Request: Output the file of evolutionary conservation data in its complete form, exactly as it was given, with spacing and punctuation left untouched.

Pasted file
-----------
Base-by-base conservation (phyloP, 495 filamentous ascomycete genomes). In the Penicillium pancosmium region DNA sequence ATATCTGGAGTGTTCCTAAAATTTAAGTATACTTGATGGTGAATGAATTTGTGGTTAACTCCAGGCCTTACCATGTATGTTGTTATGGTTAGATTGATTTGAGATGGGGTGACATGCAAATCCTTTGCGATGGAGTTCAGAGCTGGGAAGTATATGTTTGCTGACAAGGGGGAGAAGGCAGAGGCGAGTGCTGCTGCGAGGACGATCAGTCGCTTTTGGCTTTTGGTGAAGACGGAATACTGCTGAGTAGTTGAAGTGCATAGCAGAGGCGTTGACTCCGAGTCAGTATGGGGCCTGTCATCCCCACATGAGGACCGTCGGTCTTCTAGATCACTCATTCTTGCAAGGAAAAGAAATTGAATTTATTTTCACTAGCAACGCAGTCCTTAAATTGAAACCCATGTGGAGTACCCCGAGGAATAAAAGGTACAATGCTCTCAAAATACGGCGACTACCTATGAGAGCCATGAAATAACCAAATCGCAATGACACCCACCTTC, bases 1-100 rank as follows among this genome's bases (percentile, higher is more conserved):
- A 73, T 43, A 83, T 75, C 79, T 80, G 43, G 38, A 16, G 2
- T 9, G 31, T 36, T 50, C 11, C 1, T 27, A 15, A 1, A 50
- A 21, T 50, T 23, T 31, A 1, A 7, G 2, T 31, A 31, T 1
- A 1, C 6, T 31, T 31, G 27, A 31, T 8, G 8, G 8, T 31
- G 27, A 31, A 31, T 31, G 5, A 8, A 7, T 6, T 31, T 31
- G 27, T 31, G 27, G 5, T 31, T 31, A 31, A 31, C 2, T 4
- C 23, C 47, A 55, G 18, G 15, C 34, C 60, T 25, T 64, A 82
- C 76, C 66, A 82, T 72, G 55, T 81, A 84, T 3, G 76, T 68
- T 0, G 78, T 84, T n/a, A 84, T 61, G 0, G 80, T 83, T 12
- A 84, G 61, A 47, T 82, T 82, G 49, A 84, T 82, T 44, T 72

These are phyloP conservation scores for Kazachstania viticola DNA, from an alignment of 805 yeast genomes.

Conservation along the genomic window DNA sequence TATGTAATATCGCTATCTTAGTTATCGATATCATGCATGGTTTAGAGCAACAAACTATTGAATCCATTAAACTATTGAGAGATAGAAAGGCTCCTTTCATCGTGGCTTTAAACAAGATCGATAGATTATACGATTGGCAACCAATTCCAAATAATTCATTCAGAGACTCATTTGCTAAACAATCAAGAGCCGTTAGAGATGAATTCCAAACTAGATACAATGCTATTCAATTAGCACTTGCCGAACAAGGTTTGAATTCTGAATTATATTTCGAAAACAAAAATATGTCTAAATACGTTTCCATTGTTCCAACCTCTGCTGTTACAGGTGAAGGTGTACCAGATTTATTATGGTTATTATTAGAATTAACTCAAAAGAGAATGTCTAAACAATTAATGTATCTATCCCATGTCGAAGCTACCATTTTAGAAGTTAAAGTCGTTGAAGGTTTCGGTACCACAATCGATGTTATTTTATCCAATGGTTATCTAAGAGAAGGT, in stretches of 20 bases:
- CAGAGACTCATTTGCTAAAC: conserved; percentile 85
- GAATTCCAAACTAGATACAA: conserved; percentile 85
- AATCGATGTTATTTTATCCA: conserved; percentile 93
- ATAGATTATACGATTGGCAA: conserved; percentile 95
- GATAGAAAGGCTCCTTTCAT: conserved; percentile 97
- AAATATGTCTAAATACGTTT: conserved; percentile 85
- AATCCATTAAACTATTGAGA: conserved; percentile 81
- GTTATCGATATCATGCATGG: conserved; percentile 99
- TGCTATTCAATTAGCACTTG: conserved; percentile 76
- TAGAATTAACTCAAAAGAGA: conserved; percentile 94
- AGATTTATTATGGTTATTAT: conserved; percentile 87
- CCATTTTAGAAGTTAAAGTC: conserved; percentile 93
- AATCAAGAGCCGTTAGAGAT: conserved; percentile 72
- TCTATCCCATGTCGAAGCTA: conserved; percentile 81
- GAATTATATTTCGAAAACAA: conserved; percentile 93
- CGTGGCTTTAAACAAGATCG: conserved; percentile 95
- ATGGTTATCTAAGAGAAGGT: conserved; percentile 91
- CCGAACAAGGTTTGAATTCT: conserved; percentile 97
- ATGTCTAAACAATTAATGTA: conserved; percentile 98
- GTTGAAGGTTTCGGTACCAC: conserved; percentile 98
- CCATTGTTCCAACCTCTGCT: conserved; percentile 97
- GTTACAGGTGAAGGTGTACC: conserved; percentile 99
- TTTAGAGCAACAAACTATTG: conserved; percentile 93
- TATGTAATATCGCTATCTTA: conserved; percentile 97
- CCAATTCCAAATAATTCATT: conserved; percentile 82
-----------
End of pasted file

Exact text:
Base-by-base conservation (phyloP, 495 filamentous ascomycete genomes). In the Penicillium pancosmium region DNA sequence ATATCTGGAGTGTTCCTAAAATTTAAGTATACTTGATGGTGAATGAATTTGTGGTTAACTCCAGGCCTTACCATGTATGTTGTTATGGTTAGATTGATTTGAGATGGGGTGACATGCAAATCCTTTGCGATGGAGTTCAGAGCTGGGAAGTATATGTTTGCTGACAAGGGGGAGAAGGCAGAGGCGAGTGCTGCTGCGAGGACGATCAGTCGCTTTTGGCTTTTGGTGAAGACGGAATACTGCTGAGTAGTTGAAGTGCATAGCAGAGGCGTTGACTCCGAGTCAGTATGGGGCCTGTCATCCCCACATGAGGACCGTCGGTCTTCTAGATCACTCATTCTTGCAAGGAAAAGAAATTGAATTTATTTTCACTAGCAACGCAGTCCTTAAATTGAAACCCATGTGGAGTACCCCGAGGAATAAAAGGTACAATGCTCTCAAAATACGGCGACTACCTATGAGAGCCATGAAATAACCAAATCGCAATGACACCCACCTTC, bases 1-100 rank as follows among this genome's bases (percentile, higher is more conserved):
- A 73, T 43, A 83, T 75, C 79, T 80, G 43, G 38, A 16, G 2
- T 9, G 31, T 36, T 50, C 11, C 1, T 27, A 15, A 1, A 50
- A 21, T 50, T 23, T 31, A 1, A 7, G 2, T 31, A 31, T 1
- A 1, C 6, T 31, T 31, G 27, A 31, T 8, G 8, G 8, T 31
- G 27, A 31, A 31, T 31, G 5, A 8, A 7, T 6, T 31, T 31
- G 27, T 31, G 27, G 5, T 31, T 31, A 31, A 31, C 2, T 4
- C 23, C 47, A 55, G 18, G 15, C 34, C 60, T 25, T 64, A 82
- C 76, C 66, A 82, T 72, G 55, T 81, A 84, T 3, G 76, T 68
- T 0, G 78, T 84, T n/a, A 84, T 61, G 0, G 80, T 83, T 12
- A 84, G 61, A 47, T 82, T 82, G 49, A 84, T 82, T 44, T 72

These are phyloP conservation scores for Kazachstania viticola DNA, from an alignment of 805 yeast genomes.

Conservation along the genomic window DNA sequence TATGTAATATCGCTATCTTAGTTATCGATATCATGCATGGTTTAGAGCAACAAACTATTGAATCCATTAAACTATTGAGAGATAGAAAGGCTCCTTTCATCGTGGCTTTAAACAAGATCGATAGATTATACGATTGGCAACCAATTCCAAATAATTCATTCAGAGACTCATTTGCTAAACAATCAAGAGCCGTTAGAGATGAATTCCAAACTAGATACAATGCTATTCAATTAGCACTTGCCGAACAAGGTTTGAATTCTGAATTATATTTCGAAAACAAAAATATGTCTAAATACGTTTCCATTGTTCCAACCTCTGCTGTTACAGGTGAAGGTGTACCAGATTTATTATGGTTATTATTAGAATTAACTCAAAAGAGAATGTCTAAACAATTAATGTATCTATCCCATGTCGAAGCTACCATTTTAGAAGTTAAAGTCGTTGAAGGTTTCGGTACCACAATCGATGTTATTTTATCCAATGGTTATCTAAGAGAAGGT, in stretches of 20 bases:
- CAGAGACTCATTTGCTAAAC: conserved; percentile 85
- GAATTCCAAACTAGATACAA: conserved; percentile 85
- AATCGATGTTATTTTATCCA: conserved; percentile 93
- ATAGATTATACGATTGGCAA: conserved; percentile 95
- GATAGAAAGGCTCCTTTCAT: conserved; percentile 97
- AAATATGTCTAAATACGTTT: conserved; percentile 85
- AATCCATTAAACTATTGAGA: conserved; percentile 81
- GTTATCGATATCATGCATGG: conserved; percentile 99
- TGCTATTCAATTAGCACTTG: conserved; percentile 76
- TAGAATTAACTCAAAAGAGA: conserved; percentile 94
- AGATTTATTATGGTTATTAT: conserved; percentile 87
- CCATTTTAGAAGTTAAAGTC: conserved; percentile 93
- AATCAAGAGCCGTTAGAGAT: conserved; percentile 72
- TCTATCCCATGTCGAAGCTA: conserved; percentile 81
- GAATTATATTTCGAAAACAA: conserved; percentile 93
- CGTGGCTTTAAACAAGATCG: conserved; percentile 95
- ATGGTTATCTAAGAGAAGGT: conserved; percentile 91
- CCGAACAAGGTTTGAATTCT: conserved; percentile 97
- ATGTCTAAACAATTAATGTA: conserved; percentile 98
- GTTGAAGGTTTCGGTACCAC: conserved; percentile 98
- CCATTGTTCCAACCTCTGCT: conserved; percentile 97
- GTTACAGGTGAAGGTGTACC: conserved; percentile 99
- TTTAGAGCAACAAACTATTG: conserved; percentile 93
- TATGTAATATCGCTATCTTA: conserved; percentile 97
- CCAATTCCAAATAATTCATT: conserved; percentile 82